endangered species

Multi-functional Seagrass Beds are Disappearing from the Coast

You could say the best thing about seagrass is that you don’t have to mow it. 

Okay, that may be a stretch. 

But in truth, seagrass is beneficial in its role as an important coastal habitat. That’s because young ocean-going fish can grow and develop in seagrass beds before setting out on their journey of life. 

So Go the Trees, So Go the Carolina Chickadees

I hate to sing the blues about our nation’s songbirds, but after reporting the story about the concerns for the future of the Carolina Chickadee, I think I should. 

That’s because scientists say that since the end of World War II, there has been a decline in the songbird population over much of the eastern United States. And that includes the Carolina Chickadee. 

It’s not an even decline, which makes it difficult to pinpoint the exact cause. 

Firefly Light Shows could become a Thing of the Past

Seeing fireflies appear all at once in your own backyard, as if a sparkling cloud hovering above the grass, is pretty cool—almost magical. It’s as if a Disney movie is coming to life right in front of you. 

Researchers know fireflies glow as part of the adult mating ritual. What’s not known, is how long fireflies will continue to light the night. Scientists all agree that fireflies are disappearing from forests, fields and marshes all over the country. In fact, fireflies may eventually fade forever, all over the world.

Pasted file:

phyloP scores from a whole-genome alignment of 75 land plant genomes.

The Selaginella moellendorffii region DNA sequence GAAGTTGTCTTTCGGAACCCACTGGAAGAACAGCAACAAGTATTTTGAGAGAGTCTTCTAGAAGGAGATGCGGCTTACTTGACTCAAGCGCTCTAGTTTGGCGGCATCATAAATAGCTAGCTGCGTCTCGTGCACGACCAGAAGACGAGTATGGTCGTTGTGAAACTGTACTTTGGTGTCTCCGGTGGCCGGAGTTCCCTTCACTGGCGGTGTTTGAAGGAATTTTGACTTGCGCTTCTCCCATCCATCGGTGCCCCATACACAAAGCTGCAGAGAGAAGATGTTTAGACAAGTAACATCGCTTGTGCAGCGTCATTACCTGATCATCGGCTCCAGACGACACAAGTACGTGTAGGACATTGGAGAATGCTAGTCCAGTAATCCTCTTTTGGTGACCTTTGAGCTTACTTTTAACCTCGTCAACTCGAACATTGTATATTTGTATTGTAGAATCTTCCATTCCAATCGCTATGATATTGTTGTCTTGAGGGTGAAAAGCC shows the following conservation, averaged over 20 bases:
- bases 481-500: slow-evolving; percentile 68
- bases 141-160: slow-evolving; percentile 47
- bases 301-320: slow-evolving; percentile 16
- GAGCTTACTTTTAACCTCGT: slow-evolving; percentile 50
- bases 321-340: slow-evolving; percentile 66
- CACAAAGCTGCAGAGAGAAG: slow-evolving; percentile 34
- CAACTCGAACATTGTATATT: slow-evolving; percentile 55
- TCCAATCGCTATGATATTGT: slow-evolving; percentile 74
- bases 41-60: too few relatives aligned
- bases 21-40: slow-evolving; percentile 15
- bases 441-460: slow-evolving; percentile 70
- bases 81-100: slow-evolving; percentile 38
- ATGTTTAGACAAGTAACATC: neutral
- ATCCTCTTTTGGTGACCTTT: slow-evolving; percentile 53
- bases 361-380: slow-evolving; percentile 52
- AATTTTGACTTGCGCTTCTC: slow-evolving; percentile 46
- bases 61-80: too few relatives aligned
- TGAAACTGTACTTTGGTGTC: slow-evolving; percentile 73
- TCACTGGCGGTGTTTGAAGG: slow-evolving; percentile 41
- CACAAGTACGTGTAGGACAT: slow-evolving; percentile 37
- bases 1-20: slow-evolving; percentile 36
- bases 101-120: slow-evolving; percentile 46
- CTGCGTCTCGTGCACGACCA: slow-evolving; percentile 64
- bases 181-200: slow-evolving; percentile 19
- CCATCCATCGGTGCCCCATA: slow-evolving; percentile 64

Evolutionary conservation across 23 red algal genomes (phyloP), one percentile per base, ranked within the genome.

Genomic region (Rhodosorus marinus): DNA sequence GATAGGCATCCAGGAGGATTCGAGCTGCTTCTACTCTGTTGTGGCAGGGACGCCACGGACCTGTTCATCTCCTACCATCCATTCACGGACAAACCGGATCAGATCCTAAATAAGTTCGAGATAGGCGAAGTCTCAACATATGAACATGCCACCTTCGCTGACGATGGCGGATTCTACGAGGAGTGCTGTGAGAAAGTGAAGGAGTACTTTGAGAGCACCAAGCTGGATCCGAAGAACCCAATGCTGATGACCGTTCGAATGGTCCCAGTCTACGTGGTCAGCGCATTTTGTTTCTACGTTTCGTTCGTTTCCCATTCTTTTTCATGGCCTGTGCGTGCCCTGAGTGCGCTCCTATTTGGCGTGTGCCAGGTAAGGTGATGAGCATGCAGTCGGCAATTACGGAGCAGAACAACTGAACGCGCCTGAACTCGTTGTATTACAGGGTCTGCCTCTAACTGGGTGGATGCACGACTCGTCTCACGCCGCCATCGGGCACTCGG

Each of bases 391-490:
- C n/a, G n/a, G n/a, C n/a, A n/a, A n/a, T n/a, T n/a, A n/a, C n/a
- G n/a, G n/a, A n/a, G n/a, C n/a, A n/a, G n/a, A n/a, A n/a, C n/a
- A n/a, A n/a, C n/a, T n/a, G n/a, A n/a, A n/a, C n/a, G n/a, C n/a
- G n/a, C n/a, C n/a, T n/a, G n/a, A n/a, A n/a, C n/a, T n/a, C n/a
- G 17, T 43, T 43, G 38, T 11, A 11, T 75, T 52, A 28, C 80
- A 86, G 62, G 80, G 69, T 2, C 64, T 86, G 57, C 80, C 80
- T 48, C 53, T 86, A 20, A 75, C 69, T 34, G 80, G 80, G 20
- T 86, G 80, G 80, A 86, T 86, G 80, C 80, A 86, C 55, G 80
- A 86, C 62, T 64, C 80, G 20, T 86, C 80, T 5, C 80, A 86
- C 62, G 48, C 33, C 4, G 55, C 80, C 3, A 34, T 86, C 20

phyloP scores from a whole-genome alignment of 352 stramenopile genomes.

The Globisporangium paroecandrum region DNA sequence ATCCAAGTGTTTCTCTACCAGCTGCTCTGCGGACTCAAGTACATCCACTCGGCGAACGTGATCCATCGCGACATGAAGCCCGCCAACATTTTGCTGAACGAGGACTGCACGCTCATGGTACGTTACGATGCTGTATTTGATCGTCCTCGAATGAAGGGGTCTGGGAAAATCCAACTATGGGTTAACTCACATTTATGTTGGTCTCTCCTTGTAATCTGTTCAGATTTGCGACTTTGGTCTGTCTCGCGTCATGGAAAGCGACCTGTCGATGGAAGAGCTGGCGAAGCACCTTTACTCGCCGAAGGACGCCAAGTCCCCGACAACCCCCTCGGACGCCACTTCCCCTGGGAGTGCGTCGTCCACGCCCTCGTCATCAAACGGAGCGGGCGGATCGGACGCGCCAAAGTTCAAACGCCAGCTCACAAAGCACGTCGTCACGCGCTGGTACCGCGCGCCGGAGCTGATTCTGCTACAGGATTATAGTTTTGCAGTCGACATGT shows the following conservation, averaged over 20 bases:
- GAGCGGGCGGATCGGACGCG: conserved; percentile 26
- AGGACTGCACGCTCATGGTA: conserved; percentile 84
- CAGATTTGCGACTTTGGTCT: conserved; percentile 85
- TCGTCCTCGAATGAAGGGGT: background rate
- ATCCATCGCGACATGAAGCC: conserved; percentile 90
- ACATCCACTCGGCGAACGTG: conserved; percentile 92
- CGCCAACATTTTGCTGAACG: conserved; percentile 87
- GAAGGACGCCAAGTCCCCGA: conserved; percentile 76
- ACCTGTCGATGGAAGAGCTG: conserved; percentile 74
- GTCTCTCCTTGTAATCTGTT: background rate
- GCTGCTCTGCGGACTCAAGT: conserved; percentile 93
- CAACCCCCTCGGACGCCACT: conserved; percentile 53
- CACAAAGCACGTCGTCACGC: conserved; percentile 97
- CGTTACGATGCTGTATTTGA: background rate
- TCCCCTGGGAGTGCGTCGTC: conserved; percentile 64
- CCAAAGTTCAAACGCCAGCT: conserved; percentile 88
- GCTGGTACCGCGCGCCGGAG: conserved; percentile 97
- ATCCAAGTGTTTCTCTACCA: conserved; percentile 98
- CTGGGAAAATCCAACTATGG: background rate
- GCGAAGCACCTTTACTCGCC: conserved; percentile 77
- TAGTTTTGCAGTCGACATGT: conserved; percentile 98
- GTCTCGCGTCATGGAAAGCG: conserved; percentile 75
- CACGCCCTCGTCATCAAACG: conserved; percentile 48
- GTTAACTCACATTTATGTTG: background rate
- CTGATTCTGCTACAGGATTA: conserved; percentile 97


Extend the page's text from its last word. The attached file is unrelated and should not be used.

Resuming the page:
The Oak Stands Tall

The eastern United States' mightiest tree, the oak, is in decline, possibly due to over-harvesting or climate change. Whatever the cause, scientists are trying to find ways to reverse this decline. Watch U.S. Forest Service researchers use fire to give young oaks room to grow in the North Carolina mountains.

Animals on the Grid

Animals in Africa face challenges from dwindling habitats and climate, but most dangerous of all can be farmers or poachers who can kill threatened species for protection and profit. Watch how researchers at the North Carolina Zoo are using radio and satellite tracking to follow and protect animals in Africa and in our own backyard.

Pages